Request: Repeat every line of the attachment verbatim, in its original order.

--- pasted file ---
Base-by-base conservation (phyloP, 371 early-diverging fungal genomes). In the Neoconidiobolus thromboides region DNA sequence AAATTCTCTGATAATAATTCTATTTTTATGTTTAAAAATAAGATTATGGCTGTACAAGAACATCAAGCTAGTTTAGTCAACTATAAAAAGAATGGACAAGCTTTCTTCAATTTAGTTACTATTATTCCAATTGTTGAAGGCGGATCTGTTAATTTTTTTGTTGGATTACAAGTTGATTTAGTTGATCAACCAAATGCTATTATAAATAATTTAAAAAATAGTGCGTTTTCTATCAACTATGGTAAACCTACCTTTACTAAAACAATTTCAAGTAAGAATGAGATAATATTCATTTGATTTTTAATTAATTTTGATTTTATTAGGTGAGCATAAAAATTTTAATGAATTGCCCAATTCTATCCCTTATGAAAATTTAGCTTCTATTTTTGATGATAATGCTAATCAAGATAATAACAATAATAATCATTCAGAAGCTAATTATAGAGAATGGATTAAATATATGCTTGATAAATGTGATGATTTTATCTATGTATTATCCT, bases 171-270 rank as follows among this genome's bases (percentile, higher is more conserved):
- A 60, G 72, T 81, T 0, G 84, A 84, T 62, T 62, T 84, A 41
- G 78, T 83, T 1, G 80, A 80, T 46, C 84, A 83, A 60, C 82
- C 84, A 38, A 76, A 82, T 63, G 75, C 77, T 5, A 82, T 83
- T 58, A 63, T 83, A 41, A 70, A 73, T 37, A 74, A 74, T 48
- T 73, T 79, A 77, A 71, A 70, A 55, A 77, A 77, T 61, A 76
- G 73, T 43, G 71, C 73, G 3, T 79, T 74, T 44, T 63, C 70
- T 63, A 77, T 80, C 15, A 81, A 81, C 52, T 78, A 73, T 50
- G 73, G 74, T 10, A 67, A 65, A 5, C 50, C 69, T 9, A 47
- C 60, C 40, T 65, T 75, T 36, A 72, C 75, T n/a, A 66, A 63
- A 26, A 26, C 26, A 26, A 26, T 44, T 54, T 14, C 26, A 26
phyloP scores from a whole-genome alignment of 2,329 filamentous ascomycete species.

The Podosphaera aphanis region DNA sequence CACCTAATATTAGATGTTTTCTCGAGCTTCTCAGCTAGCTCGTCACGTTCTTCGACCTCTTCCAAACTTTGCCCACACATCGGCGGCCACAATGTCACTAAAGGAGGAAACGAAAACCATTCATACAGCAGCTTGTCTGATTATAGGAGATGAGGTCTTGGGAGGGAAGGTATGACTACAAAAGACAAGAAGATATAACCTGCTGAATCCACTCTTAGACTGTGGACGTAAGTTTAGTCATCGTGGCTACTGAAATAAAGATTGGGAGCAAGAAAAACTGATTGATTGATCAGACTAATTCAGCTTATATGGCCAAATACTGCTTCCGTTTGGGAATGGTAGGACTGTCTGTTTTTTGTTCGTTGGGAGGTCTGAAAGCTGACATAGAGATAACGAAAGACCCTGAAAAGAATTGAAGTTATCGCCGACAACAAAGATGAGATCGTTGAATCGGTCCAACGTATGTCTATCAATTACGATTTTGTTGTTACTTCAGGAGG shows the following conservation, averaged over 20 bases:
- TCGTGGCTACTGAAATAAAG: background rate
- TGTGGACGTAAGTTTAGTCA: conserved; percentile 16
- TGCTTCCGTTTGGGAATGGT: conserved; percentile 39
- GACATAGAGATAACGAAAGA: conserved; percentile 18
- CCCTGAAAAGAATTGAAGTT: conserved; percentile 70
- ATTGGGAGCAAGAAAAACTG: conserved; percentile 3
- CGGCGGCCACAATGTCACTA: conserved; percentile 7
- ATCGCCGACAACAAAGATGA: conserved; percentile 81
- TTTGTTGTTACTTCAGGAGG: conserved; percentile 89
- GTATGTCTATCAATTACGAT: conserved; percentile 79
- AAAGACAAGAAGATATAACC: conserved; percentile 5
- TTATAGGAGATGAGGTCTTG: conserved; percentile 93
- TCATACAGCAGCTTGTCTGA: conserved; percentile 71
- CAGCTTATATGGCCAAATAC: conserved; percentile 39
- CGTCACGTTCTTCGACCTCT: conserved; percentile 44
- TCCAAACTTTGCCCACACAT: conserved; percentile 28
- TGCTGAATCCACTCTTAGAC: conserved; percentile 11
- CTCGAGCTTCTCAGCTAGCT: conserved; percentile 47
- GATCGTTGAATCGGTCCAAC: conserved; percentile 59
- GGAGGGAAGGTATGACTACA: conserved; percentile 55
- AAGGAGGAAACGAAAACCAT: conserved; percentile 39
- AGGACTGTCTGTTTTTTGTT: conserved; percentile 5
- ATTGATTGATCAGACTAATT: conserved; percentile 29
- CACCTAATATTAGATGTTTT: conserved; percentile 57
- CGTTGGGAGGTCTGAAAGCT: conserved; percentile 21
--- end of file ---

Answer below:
Base-by-base conservation (phyloP, 371 early-diverging fungal genomes). In the Neoconidiobolus thromboides region DNA sequence AAATTCTCTGATAATAATTCTATTTTTATGTTTAAAAATAAGATTATGGCTGTACAAGAACATCAAGCTAGTTTAGTCAACTATAAAAAGAATGGACAAGCTTTCTTCAATTTAGTTACTATTATTCCAATTGTTGAAGGCGGATCTGTTAATTTTTTTGTTGGATTACAAGTTGATTTAGTTGATCAACCAAATGCTATTATAAATAATTTAAAAAATAGTGCGTTTTCTATCAACTATGGTAAACCTACCTTTACTAAAACAATTTCAAGTAAGAATGAGATAATATTCATTTGATTTTTAATTAATTTTGATTTTATTAGGTGAGCATAAAAATTTTAATGAATTGCCCAATTCTATCCCTTATGAAAATTTAGCTTCTATTTTTGATGATAATGCTAATCAAGATAATAACAATAATAATCATTCAGAAGCTAATTATAGAGAATGGATTAAATATATGCTTGATAAATGTGATGATTTTATCTATGTATTATCCT, bases 171-270 rank as follows among this genome's bases (percentile, higher is more conserved):
- A 60, G 72, T 81, T 0, G 84, A 84, T 62, T 62, T 84, A 41
- G 78, T 83, T 1, G 80, A 80, T 46, C 84, A 83, A 60, C 82
- C 84, A 38, A 76, A 82, T 63, G 75, C 77, T 5, A 82, T 83
- T 58, A 63, T 83, A 41, A 70, A 73, T 37, A 74, A 74, T 48
- T 73, T 79, A 77, A 71, A 70, A 55, A 77, A 77, T 61, A 76
- G 73, T 43, G 71, C 73, G 3, T 79, T 74, T 44, T 63, C 70
- T 63, A 77, T 80, C 15, A 81, A 81, C 52, T 78, A 73, T 50
- G 73, G 74, T 10, A 67, A 65, A 5, C 50, C 69, T 9, A 47
- C 60, C 40, T 65, T 75, T 36, A 72, C 75, T n/a, A 66, A 63
- A 26, A 26, C 26, A 26, A 26, T 44, T 54, T 14, C 26, A 26
phyloP scores from a whole-genome alignment of 2,329 filamentous ascomycete species.

The Podosphaera aphanis region DNA sequence CACCTAATATTAGATGTTTTCTCGAGCTTCTCAGCTAGCTCGTCACGTTCTTCGACCTCTTCCAAACTTTGCCCACACATCGGCGGCCACAATGTCACTAAAGGAGGAAACGAAAACCATTCATACAGCAGCTTGTCTGATTATAGGAGATGAGGTCTTGGGAGGGAAGGTATGACTACAAAAGACAAGAAGATATAACCTGCTGAATCCACTCTTAGACTGTGGACGTAAGTTTAGTCATCGTGGCTACTGAAATAAAGATTGGGAGCAAGAAAAACTGATTGATTGATCAGACTAATTCAGCTTATATGGCCAAATACTGCTTCCGTTTGGGAATGGTAGGACTGTCTGTTTTTTGTTCGTTGGGAGGTCTGAAAGCTGACATAGAGATAACGAAAGACCCTGAAAAGAATTGAAGTTATCGCCGACAACAAAGATGAGATCGTTGAATCGGTCCAACGTATGTCTATCAATTACGATTTTGTTGTTACTTCAGGAGG shows the following conservation, averaged over 20 bases:
- TCGTGGCTACTGAAATAAAG: background rate
- TGTGGACGTAAGTTTAGTCA: conserved; percentile 16
- TGCTTCCGTTTGGGAATGGT: conserved; percentile 39
- GACATAGAGATAACGAAAGA: conserved; percentile 18
- CCCTGAAAAGAATTGAAGTT: conserved; percentile 70
- ATTGGGAGCAAGAAAAACTG: conserved; percentile 3
- CGGCGGCCACAATGTCACTA: conserved; percentile 7
- ATCGCCGACAACAAAGATGA: conserved; percentile 81
- TTTGTTGTTACTTCAGGAGG: conserved; percentile 89
- GTATGTCTATCAATTACGAT: conserved; percentile 79
- AAAGACAAGAAGATATAACC: conserved; percentile 5
- TTATAGGAGATGAGGTCTTG: conserved; percentile 93
- TCATACAGCAGCTTGTCTGA: conserved; percentile 71
- CAGCTTATATGGCCAAATAC: conserved; percentile 39
- CGTCACGTTCTTCGACCTCT: conserved; percentile 44
- TCCAAACTTTGCCCACACAT: conserved; percentile 28
- TGCTGAATCCACTCTTAGAC: conserved; percentile 11
- CTCGAGCTTCTCAGCTAGCT: conserved; percentile 47
- GATCGTTGAATCGGTCCAAC: conserved; percentile 59
- GGAGGGAAGGTATGACTACA: conserved; percentile 55
- AAGGAGGAAACGAAAACCAT: conserved; percentile 39
- AGGACTGTCTGTTTTTTGTT: conserved; percentile 5
- ATTGATTGATCAGACTAATT: conserved; percentile 29
- CACCTAATATTAGATGTTTT: conserved; percentile 57
- CGTTGGGAGGTCTGAAAGCT: conserved; percentile 21